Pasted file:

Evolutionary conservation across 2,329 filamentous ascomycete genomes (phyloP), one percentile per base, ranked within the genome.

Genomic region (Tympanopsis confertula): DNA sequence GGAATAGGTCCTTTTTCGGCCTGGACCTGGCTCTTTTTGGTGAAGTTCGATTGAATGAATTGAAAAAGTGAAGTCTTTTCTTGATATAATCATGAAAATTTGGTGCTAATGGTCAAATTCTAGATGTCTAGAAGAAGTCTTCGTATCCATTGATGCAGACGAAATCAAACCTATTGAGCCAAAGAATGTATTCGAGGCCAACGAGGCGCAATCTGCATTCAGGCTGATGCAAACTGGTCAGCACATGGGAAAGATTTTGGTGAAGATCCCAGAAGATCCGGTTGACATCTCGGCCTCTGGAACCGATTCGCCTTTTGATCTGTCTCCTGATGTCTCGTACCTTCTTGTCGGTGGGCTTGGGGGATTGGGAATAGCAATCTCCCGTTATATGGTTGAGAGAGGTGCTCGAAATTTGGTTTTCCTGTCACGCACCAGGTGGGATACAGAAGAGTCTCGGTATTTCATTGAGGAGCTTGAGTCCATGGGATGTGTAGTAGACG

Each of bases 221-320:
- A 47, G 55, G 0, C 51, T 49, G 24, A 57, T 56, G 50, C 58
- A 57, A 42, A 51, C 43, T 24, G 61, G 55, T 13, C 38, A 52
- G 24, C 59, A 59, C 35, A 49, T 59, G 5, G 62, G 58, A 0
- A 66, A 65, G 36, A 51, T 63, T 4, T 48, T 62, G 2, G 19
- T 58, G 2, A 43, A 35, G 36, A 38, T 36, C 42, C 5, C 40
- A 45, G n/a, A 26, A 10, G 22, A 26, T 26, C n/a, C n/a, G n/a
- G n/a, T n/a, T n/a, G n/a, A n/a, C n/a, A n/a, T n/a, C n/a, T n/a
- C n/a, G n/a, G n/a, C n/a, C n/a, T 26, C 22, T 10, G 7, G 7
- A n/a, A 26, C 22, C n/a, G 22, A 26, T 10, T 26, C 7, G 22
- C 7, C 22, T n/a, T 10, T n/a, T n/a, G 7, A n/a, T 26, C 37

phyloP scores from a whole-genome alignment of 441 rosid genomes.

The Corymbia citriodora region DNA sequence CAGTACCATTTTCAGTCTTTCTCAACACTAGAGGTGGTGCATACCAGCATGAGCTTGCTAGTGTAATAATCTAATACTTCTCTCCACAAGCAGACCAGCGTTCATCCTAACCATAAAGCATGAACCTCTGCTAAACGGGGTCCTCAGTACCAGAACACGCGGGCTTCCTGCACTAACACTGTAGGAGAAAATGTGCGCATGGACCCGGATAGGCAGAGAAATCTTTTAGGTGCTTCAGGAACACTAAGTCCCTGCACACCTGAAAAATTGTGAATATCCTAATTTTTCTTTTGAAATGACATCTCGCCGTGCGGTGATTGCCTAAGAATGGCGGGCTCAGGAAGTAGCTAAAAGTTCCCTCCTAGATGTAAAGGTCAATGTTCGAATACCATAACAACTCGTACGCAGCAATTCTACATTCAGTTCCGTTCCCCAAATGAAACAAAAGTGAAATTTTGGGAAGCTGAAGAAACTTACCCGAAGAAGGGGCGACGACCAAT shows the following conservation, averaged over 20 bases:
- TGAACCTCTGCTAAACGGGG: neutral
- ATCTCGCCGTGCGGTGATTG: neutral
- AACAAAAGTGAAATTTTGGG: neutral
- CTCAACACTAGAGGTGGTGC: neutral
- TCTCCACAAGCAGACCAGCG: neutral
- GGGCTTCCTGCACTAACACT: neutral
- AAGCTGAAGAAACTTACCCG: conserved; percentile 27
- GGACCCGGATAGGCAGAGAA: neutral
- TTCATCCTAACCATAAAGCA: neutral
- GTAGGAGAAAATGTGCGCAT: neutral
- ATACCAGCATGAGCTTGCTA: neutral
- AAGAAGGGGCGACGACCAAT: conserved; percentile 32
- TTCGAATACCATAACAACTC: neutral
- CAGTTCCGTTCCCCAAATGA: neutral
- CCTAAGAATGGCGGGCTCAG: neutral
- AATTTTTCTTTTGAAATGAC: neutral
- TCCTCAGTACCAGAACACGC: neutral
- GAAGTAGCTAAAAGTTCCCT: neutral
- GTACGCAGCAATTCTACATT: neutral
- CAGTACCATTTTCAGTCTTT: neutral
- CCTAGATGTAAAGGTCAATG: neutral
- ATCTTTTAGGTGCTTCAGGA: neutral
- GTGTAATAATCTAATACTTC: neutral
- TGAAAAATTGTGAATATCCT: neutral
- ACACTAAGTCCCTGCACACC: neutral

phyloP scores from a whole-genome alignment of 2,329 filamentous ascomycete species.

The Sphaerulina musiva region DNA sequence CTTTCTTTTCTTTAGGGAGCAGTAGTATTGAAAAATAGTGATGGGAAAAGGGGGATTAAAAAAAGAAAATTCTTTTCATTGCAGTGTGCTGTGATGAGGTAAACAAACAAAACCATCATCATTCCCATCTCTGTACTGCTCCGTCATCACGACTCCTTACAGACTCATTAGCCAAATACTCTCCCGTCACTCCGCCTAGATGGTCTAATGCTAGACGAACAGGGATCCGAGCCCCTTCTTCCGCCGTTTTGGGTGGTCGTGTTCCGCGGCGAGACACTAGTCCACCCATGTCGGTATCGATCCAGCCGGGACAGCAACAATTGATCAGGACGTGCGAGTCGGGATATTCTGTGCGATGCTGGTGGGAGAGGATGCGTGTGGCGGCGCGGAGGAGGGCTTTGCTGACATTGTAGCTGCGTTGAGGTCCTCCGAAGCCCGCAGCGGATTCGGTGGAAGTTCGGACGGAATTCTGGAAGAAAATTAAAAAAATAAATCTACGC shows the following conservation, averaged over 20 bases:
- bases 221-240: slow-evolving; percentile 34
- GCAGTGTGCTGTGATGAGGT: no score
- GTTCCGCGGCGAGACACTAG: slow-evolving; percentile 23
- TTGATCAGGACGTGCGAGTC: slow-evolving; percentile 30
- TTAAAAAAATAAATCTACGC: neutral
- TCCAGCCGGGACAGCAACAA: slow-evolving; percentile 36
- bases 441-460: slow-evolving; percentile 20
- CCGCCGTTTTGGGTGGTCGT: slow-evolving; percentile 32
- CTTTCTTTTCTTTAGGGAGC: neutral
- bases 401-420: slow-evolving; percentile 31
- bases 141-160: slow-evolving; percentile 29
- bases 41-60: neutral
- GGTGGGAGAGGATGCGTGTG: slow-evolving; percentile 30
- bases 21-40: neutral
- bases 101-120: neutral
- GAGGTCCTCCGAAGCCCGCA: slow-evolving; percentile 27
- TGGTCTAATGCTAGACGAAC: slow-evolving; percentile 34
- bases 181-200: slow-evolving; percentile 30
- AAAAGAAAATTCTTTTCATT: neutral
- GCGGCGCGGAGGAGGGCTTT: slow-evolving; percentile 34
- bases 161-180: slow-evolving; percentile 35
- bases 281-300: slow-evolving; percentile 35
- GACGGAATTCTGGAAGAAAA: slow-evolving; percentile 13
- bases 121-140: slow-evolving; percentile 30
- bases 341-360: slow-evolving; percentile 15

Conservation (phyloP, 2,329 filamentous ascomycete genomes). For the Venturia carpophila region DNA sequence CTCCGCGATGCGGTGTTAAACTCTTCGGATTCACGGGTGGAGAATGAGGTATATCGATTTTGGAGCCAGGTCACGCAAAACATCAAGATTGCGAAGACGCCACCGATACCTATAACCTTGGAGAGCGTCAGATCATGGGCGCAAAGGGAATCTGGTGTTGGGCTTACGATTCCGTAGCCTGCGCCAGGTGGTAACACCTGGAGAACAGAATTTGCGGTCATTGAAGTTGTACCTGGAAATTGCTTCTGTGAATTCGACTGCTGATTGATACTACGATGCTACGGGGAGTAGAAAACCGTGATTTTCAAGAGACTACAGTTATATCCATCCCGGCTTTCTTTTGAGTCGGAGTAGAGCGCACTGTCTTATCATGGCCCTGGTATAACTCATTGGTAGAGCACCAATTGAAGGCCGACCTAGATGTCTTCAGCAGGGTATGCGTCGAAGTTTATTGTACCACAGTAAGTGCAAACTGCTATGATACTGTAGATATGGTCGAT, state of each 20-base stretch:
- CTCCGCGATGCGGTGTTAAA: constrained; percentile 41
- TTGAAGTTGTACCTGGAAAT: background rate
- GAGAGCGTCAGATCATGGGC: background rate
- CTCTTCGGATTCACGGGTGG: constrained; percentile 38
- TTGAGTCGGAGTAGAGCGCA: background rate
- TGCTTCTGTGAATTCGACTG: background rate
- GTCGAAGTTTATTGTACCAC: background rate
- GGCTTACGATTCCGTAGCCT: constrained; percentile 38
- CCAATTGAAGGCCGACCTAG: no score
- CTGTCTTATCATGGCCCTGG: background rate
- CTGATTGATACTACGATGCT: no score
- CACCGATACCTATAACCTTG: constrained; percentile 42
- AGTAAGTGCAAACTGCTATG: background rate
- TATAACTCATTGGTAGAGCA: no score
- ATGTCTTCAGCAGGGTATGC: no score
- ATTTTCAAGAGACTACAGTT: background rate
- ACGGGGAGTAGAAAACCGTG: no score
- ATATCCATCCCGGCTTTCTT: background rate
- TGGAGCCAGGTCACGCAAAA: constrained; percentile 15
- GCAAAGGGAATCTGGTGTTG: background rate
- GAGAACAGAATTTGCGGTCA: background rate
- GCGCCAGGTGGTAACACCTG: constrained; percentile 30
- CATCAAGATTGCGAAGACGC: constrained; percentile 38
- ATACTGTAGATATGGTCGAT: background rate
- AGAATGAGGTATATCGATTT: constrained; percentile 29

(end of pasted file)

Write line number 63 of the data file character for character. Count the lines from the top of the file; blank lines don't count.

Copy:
- bases 161-180: slow-evolving; percentile 35